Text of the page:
Tropical Rainstorm Hanna continues to lash Mexico with dangerous flooding
Hurricane Hanna made landfall in Padre Island, Texas, on July 25, with winds of up to 90 mph. It was strong enough to tear this roof off in Port Mansfield.
Most people in South Texas consider tropical storms "a part of life" but lingering memories and destruction from Hurricane Harvey, which devastated the region nearly three years ago, encouraged residents to take more precautions than they might have in the past with a storm approaching.
Ahead of Hanna's landfall, AccuWeather National Reporter Bill Wadell spoke with Lori Ramirez, a Corpus Christi native who recently moved back to the area and was worried about the storm.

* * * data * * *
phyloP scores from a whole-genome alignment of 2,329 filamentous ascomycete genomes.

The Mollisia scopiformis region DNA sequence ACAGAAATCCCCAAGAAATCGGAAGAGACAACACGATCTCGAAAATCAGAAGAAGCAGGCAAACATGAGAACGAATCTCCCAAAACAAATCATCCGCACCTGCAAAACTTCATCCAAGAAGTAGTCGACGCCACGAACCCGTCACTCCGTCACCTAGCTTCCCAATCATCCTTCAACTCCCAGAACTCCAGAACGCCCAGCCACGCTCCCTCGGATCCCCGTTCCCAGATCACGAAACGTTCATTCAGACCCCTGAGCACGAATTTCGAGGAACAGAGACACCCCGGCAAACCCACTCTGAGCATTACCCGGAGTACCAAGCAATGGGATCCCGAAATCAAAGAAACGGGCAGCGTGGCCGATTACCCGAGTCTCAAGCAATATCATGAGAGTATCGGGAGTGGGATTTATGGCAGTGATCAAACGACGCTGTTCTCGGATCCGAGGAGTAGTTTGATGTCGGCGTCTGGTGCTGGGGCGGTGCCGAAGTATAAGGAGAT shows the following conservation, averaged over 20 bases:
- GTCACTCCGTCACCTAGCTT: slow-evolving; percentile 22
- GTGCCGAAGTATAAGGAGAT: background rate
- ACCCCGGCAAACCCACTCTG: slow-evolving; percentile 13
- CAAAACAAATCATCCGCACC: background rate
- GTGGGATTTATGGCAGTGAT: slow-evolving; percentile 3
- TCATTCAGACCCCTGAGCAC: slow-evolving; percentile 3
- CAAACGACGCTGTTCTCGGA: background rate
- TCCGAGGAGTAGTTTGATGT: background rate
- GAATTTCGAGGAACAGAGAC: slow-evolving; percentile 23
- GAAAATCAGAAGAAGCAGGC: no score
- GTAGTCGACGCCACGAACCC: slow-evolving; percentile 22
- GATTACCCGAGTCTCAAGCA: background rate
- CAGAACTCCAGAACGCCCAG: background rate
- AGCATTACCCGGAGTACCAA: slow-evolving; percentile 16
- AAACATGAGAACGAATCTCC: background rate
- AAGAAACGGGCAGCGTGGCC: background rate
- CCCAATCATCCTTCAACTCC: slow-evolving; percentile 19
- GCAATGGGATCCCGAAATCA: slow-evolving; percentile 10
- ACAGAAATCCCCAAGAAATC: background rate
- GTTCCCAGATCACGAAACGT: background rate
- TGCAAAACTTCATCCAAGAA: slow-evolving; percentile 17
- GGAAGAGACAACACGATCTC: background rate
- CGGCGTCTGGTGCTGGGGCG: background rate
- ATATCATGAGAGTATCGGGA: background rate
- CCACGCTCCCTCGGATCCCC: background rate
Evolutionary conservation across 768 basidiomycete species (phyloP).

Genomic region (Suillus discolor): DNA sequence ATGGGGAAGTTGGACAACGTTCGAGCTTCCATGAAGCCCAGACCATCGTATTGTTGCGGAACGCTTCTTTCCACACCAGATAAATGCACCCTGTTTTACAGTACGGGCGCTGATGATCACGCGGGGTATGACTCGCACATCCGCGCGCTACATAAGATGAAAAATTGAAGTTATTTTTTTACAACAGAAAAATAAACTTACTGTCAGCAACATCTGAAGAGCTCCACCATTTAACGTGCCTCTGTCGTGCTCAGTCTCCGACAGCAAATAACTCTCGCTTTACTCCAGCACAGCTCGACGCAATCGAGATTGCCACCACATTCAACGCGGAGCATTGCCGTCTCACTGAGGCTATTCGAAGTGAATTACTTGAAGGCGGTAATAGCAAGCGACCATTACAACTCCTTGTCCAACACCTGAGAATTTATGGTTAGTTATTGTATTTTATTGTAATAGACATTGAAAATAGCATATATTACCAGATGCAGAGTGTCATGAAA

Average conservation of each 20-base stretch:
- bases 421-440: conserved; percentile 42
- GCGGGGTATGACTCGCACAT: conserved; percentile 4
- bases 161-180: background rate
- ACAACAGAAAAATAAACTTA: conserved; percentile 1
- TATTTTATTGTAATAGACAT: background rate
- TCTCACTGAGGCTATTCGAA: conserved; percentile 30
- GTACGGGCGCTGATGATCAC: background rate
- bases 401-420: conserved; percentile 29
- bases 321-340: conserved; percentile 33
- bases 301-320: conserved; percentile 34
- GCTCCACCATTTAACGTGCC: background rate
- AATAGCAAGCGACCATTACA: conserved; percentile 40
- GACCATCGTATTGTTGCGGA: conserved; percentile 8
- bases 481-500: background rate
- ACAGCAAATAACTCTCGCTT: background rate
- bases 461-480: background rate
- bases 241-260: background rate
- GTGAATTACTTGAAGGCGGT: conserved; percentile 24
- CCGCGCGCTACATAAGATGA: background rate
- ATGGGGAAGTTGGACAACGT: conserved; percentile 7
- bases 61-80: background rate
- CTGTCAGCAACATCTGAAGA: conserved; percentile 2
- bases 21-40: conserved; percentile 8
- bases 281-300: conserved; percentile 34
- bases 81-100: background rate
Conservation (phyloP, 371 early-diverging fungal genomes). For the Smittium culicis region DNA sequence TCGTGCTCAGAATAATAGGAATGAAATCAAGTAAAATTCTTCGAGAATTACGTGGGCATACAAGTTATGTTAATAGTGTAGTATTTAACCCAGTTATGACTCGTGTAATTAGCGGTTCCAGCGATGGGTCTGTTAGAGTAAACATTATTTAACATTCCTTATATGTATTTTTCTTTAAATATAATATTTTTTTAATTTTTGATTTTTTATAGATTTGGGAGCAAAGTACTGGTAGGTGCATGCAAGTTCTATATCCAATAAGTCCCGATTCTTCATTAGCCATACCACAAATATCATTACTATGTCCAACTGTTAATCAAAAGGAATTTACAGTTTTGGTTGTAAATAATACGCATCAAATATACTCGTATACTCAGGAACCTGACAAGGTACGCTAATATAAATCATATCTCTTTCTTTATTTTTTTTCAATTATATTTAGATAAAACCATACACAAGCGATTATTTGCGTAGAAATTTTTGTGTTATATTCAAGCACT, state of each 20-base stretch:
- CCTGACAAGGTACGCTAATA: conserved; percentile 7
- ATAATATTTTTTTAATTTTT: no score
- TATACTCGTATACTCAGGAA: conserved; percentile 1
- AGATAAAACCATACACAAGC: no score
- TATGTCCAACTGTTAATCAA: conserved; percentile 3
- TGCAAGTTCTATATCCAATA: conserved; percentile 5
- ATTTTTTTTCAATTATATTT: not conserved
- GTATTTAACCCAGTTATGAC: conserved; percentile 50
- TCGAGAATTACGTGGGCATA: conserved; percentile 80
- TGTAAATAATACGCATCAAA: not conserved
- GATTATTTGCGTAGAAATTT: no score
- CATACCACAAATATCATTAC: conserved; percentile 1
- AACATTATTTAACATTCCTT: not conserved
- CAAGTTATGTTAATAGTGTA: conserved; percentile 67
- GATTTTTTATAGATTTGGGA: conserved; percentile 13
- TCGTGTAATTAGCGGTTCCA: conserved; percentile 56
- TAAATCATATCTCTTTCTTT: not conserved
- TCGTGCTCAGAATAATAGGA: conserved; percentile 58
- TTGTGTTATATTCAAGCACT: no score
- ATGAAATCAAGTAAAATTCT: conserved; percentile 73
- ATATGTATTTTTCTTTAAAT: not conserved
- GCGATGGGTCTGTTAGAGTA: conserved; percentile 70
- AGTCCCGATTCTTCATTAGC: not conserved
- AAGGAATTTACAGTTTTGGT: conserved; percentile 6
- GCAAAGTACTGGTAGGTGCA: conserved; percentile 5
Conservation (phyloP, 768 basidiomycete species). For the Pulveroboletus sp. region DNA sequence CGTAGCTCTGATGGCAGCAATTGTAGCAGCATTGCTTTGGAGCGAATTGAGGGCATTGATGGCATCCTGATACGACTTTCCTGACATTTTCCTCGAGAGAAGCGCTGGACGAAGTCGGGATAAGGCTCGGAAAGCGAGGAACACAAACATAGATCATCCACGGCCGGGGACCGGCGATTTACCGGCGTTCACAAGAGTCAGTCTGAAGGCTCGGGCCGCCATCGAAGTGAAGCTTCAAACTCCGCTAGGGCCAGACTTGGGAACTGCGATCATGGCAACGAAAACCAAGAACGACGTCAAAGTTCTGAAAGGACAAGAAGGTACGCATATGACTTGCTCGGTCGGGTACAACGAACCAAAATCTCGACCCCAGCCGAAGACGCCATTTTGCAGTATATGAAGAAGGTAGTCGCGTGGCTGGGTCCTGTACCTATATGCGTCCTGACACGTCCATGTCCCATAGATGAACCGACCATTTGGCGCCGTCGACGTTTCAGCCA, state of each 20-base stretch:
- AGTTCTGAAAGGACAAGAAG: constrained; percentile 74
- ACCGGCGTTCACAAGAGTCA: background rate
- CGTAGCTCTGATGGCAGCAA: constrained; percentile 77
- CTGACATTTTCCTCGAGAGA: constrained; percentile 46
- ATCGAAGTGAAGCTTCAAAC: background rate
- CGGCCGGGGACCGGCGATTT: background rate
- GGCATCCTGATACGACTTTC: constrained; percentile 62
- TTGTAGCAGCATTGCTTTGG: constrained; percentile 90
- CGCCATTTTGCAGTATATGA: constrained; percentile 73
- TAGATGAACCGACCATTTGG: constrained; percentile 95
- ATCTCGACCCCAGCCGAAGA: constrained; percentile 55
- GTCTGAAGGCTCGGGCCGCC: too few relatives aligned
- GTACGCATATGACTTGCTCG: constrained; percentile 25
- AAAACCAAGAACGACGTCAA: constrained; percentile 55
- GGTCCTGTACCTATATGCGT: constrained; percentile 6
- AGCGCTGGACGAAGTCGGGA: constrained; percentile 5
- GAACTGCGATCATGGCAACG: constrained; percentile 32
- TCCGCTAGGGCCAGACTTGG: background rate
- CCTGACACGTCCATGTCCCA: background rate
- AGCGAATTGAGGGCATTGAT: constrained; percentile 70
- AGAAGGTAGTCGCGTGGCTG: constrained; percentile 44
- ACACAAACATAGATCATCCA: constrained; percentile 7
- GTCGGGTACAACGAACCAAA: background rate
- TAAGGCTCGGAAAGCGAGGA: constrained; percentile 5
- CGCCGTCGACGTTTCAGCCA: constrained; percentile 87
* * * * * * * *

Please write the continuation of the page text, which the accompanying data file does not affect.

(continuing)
"I'm a little nervous, but you've gotta be prepared, especially when you're living by the water," Ramirez told Wadell. "When it gets to hurricanes, you start to worry," she said, adding that's when she activates a plan "in case we need to get out of here."
Now that Hanna continues to unleash life-threatening flooding, it's a good thing that most residents took the time to be prepared.
Jame Rowles examines the damage after the docks at the marina where his boat was secured were destroyed as Hurricane Hanna made landfall, Saturday, July 25, 2020, in Corpus Christi, Texas. (AP Photo/Eric Gay)
On Sunday morning, a tornado watch was issued for most of South Texas that included more than 2.2 million people. Earlier Sunday morning, more than 280,000 customers across South Texas were without power as the storm continued to inundate the area. Outages starting to dwindle as Sunday progressed, with a little less than 100,000 customers without power by Sunday night.